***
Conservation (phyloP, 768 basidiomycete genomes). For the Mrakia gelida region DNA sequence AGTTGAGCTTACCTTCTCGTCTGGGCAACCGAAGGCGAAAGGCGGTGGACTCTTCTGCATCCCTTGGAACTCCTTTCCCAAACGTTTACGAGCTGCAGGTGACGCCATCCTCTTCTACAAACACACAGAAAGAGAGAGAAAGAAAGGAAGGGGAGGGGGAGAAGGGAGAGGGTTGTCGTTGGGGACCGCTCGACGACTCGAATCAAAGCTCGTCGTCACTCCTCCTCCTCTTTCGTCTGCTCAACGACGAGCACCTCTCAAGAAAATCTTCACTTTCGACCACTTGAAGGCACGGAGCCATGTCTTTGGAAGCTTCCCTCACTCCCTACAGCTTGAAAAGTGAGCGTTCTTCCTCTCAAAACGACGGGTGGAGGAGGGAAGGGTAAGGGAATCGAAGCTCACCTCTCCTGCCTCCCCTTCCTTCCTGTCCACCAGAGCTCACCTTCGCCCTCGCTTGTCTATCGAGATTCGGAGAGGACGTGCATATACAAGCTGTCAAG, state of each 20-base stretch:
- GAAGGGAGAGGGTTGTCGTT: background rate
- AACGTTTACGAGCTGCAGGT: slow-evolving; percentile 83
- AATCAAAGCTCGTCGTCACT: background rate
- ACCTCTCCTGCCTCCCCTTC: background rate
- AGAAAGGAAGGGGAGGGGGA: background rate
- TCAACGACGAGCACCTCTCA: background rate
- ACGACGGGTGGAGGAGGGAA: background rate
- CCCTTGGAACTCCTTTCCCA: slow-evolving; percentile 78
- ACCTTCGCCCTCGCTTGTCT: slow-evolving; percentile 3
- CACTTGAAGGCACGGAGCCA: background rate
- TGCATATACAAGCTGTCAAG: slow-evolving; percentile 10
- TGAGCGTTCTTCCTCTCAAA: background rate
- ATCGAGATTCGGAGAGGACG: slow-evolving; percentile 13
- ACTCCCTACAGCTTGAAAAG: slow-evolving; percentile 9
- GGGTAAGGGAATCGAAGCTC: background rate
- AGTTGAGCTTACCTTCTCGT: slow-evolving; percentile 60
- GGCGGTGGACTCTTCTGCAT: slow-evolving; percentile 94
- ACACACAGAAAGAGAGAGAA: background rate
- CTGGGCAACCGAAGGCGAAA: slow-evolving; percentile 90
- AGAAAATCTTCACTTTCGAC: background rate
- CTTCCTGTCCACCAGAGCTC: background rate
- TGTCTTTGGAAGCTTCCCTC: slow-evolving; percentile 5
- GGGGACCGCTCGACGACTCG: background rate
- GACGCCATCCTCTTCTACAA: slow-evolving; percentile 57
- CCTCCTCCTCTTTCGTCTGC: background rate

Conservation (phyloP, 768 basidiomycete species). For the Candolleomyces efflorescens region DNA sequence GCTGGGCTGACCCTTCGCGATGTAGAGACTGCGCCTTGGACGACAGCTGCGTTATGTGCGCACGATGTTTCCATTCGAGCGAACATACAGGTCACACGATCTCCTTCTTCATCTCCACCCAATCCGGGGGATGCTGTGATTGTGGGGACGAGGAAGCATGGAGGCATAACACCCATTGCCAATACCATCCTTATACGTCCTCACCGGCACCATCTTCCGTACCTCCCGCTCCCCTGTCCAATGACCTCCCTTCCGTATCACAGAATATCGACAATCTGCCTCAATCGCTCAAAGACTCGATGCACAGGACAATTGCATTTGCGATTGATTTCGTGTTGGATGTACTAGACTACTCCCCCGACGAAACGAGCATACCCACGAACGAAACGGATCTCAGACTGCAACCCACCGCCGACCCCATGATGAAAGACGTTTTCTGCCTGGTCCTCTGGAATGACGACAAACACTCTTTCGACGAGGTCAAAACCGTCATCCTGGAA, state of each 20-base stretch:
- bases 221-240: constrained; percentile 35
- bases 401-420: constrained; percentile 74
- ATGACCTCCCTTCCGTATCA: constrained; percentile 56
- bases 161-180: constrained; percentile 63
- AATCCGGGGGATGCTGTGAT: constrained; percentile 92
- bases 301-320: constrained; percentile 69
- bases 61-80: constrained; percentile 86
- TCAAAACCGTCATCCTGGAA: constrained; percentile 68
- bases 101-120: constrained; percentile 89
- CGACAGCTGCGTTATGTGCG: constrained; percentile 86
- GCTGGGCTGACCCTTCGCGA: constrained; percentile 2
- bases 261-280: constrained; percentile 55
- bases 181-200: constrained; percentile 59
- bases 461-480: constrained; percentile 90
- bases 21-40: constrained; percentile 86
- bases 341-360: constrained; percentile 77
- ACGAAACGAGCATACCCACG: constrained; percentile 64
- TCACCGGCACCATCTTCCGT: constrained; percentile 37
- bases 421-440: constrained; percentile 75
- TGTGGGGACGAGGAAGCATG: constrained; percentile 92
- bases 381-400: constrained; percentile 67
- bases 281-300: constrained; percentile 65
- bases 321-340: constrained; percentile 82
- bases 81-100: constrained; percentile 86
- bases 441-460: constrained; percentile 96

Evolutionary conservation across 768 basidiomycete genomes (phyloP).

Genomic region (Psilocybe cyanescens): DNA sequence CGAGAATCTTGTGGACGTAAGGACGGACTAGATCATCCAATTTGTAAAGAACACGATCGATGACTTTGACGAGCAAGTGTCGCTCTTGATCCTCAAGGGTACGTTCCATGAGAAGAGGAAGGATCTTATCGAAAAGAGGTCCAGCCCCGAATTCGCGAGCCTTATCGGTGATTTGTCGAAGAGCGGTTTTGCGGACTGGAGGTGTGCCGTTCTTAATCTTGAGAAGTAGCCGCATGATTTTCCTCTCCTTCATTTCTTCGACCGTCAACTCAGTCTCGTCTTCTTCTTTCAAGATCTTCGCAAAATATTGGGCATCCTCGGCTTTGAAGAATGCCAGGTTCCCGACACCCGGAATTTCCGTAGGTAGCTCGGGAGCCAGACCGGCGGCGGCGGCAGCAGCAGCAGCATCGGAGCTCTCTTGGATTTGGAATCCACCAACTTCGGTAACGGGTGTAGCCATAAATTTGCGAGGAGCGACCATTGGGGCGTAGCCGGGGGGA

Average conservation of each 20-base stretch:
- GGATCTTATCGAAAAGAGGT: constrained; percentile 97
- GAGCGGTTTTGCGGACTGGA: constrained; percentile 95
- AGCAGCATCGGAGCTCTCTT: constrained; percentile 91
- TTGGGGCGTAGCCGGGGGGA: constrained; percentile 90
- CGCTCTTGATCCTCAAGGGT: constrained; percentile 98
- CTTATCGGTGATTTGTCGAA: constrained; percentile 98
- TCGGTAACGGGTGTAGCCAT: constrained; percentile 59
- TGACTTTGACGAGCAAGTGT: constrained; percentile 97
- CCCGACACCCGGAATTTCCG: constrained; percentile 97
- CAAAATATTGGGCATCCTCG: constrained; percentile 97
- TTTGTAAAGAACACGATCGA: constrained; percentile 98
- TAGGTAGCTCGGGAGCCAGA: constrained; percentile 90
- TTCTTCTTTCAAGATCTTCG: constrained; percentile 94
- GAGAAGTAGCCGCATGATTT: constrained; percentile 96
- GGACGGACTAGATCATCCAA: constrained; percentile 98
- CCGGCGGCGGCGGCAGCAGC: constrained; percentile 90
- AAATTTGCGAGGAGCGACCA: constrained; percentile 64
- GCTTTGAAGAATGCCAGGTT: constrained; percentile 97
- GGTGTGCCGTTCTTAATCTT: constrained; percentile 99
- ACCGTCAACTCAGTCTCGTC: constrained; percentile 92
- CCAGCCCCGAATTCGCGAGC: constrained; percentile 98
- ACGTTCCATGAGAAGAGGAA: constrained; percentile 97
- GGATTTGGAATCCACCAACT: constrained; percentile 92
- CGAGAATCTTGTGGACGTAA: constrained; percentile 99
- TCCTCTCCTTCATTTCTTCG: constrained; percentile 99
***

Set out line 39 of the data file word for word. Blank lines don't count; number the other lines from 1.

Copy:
- bases 261-280: constrained; percentile 55